Throughout the process of development of his works, Kandinsky discovered that spirituality is tightly connected to our experience of the world through abstract forms, colours and shapes. He believed that the true work of art is spiritual and is capable of nourishing and inspiring the human‘s spirit, similarly as religious art. Kandinsky is exploring the reality of our experience of the world through creation of familiar but completely new forms, which have nothing to do with existing objects as such. In his essay Concerning the Spiritual in Art (1947) he states that “no theory can be laid down for those things that lie in the realm of the immaterial. That which has no material existence cannot be materially crystallized. That which belongs to the spirit of the future can only be realized in feeling, and the talent of the artist is the only road to feeling“ (Kandinsky, 1947, p. 31). In this quote the artist explains how illustrating the spiritual realm or a religious experience is impossible because we cannot visualize the unsubstantial. As opposed to the figurative religious painting (Rembrandt, Caravaggio or El Greco), in his works the spiritual realm is made of geometrical forms, freely painted colourful lines which explore the harmony, symmetry and beauty of the mathematics, which all the objects of the universe are made of. I see it as science combined with art. It makes me think of atoms and particles that are like abstract matter we don’t see with the naked eye but it moulds the world we operate in. For Kandindsky human spirituality is like a pyramid, and the artist is meant to lead others with their work to the top. ”It is a spiritual pyramid, advancing and ascending slowly even if it sometimes appears immobile. During decadent periods, the soul sinks to the bottom of the pyramid; humanity searches only for external success, ignoring spiritual forces” (Kandinsky, 1947, p. 61-75).

The spiritual experience is the one of a delight in a colour; it is like an illumination, a sudden understanding of it and feeling it – colour enlightenment that causes an emotional arouse. Kandinsky calls it a “vibration of the soul”, an “inner resonance” or “a spiritual effect in which the colour touches the soul itself” (Kandinsky, 1947, p. 61-75). For the painter the perception of the colours depends on the inner experience. The artist believes in the ‘absolute phenomenological life’, called like that by a French philosopher Michel Henry. It is a subjective experience fully based on ones perception and emotion towards the object that is being experienced.

Thoughts on visual art and vulnerability. Part 1

DSC_0059“But most of all, I think, we fear the visibility without which we cannot truly live… And that visibility which makes us most vulnerable is that which also is the source of our greatest strength.” Audre Lorde, Brainpickings

Recently I went to see an exhibition Medicine in Art at MOCAK (Museum of Contemporary Art in Krakow) and became a little bit obsessed with some photographs of XVIII century anatomy models. The photograph of a small doll with a few parts out hit me with its amount of symbolic meaning. The pose of a woman is revealing some element of shyness and defensiveness, her face is hidden in a shadow. The statue is made with elegance and respect for beauty of a human body. Combining the expression of emotions with a brutal exposure of the insides it seems to be making an important connection between physicality and emotions (soul?). To me creating art is like going through a surgery, because when I stand in front a blank canvas I am faced with myself. And I start digging.. I take a knife and I cut through the skin, the nerves, I want to get to the core. I want it to be real but it is something I only realized not long ago. The need of being liked and accepted was quite big in me – in life also. I was and still am (perhaps like most of us) a victim of media and pop-culture. I believe it was visible in my art. I always felt like something was wrong with my images, I could not connect with them once they were finished. I subconsciously tried to act and look like something – something made up. The way I am working now – cutting through the labels and finding real meat – is painful. It never ends.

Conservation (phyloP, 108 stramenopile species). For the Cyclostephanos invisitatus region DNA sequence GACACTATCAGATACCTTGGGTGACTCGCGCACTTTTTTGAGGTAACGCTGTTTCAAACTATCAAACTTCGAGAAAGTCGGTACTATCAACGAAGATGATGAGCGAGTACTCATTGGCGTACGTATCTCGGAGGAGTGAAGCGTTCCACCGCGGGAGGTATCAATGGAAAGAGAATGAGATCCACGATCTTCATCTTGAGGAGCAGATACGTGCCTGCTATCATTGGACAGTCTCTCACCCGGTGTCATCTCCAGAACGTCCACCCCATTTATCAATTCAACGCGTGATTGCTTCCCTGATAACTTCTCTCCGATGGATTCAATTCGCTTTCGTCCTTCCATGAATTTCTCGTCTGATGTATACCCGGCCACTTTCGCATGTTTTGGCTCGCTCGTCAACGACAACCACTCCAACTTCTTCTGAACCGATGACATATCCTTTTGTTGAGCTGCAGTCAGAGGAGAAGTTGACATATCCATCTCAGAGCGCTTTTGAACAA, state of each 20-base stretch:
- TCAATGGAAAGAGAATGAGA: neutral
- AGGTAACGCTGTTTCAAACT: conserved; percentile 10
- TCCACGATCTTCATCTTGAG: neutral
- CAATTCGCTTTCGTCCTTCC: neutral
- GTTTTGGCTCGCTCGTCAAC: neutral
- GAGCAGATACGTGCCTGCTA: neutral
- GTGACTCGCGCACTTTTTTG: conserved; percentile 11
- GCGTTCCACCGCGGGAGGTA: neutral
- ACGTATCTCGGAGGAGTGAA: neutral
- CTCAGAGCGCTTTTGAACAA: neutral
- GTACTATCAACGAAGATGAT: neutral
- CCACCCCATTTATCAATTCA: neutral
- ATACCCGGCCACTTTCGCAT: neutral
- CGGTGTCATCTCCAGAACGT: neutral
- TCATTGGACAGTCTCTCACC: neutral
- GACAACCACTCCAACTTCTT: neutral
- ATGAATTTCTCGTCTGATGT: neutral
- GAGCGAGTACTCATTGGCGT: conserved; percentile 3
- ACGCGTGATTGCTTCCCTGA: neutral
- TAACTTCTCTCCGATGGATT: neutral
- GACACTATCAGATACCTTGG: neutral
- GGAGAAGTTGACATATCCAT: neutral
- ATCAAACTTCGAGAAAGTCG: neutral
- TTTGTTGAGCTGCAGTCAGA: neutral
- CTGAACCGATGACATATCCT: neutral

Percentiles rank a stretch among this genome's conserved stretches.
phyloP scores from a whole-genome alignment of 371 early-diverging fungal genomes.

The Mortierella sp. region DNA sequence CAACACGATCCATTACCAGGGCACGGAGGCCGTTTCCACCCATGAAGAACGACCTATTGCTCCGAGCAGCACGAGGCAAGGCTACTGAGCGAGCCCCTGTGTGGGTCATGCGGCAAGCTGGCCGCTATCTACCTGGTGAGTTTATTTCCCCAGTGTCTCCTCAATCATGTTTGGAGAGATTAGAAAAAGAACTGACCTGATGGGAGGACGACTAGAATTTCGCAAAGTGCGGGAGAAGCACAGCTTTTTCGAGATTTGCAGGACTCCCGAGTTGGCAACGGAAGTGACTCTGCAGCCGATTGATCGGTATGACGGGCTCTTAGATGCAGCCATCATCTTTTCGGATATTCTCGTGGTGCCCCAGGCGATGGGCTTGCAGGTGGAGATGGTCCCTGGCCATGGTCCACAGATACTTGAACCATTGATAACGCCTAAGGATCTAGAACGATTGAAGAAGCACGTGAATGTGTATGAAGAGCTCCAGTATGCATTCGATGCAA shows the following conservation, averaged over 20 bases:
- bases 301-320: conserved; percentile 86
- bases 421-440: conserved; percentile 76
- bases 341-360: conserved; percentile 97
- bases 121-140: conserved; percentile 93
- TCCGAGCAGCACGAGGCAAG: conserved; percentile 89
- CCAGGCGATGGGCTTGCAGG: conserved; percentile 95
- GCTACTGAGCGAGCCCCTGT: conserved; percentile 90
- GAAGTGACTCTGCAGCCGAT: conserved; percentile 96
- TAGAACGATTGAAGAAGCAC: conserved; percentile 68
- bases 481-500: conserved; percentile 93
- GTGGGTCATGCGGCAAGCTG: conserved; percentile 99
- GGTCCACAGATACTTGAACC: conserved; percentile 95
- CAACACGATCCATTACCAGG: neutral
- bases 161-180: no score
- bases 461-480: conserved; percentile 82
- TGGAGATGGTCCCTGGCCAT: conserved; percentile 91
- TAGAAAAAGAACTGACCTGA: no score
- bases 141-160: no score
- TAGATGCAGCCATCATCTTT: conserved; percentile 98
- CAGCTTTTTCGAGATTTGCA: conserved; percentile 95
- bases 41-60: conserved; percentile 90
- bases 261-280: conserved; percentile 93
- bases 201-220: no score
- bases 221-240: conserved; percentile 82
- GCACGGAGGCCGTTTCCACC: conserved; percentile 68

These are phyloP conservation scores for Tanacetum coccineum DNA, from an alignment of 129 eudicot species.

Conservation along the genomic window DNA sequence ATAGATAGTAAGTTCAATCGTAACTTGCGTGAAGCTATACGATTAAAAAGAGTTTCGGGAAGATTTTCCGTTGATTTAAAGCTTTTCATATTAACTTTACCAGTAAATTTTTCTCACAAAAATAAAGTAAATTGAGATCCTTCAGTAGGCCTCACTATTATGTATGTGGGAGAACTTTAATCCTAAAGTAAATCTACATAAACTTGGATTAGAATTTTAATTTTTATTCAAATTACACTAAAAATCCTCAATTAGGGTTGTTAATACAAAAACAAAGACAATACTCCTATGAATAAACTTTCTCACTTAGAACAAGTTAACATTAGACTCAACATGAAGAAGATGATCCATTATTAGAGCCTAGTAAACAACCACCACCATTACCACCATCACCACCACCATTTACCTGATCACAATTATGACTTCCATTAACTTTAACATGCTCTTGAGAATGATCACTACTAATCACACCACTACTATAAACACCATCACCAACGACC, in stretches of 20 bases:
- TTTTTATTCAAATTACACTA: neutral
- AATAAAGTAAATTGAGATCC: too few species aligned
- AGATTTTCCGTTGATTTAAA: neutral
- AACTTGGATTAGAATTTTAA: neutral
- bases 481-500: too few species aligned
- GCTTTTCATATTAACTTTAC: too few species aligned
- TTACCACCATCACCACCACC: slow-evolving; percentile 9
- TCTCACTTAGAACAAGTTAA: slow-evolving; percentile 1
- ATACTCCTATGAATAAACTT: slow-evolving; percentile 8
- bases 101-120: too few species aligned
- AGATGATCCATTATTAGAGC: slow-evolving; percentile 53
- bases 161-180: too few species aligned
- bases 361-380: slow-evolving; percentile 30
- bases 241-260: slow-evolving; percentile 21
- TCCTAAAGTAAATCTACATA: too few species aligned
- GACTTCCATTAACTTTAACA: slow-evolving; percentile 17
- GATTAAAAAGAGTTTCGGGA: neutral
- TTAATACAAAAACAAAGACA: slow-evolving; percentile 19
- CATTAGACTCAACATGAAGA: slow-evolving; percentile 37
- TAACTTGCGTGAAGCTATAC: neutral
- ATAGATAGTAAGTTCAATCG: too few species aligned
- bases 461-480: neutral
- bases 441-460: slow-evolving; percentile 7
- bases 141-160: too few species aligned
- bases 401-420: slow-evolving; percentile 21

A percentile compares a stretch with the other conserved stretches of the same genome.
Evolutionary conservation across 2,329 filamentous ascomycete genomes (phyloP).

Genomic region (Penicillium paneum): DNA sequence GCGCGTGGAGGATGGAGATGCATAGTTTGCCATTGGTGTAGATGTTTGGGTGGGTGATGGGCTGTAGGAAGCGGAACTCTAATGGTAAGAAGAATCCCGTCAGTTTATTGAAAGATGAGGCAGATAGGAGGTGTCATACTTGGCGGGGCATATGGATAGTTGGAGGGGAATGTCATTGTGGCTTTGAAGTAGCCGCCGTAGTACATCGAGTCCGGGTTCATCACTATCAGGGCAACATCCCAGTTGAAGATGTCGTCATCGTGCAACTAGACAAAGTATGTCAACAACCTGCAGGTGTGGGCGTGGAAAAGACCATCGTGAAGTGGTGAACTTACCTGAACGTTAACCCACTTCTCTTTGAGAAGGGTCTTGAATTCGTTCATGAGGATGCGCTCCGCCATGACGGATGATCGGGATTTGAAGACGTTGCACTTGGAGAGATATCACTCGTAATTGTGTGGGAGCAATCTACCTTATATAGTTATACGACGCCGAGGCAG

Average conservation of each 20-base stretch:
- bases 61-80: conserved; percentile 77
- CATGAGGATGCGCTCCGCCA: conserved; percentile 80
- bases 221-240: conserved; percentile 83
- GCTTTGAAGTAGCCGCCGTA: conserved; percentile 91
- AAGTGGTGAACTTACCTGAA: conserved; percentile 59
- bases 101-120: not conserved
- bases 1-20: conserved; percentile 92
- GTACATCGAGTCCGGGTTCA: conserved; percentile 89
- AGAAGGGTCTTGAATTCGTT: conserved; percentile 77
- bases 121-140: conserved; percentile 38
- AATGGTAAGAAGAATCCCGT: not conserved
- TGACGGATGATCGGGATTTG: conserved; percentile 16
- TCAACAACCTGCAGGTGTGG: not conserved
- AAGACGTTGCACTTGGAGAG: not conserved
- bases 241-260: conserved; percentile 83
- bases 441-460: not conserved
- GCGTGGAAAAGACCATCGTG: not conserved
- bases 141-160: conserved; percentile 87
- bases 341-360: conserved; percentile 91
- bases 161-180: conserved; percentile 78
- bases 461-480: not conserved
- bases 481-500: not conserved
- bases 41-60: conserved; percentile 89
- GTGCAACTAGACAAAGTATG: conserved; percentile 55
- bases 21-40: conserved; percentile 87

“Making something is like a fight. I start out with an idea of what I want the object to be, and I try to impose it on the material. Usually the material resists me all the way. If I can stay open and have the courage not to hang on to my original idea, the material starts to speak back and tell me what it wants to be. A lot of meaning comes out in the fight that I couldn’t have known before starting. It becomes this back-and-forth relationship. When my work takes my body to a physical and sometimes psychological extreme, it becomes a complex relationship. It makes me face certain things about myself which are hard to deal with; I find something incredibly valuable about bringing the body to that edge. Something happens physically in the work, but also psychologically that I believe in and count on.” Janine Antoni, BOMB Magazine

In the interview for BOMB Magazine Janine Antoni talks about the process of resisting and pushing into a physical object, which then becomes also a psychological experience. I think in painting the process of pushing an idea and then letting it speak back to us is quite similar. But we have to let go of a fixed thinking and set our mind free. For example in 2014 I started a series of portraits and I began with a self-portrait (I will write more on that subject in future posts) but the work expanded into a more experimental and emotion – driven process. Faces slowly started turning into dream-like scenes and body parts became part of a landscape. The relationship between me and me in the image surprised me with its complexity and opened up a variety of possibilities of creating a portrait and understanding it.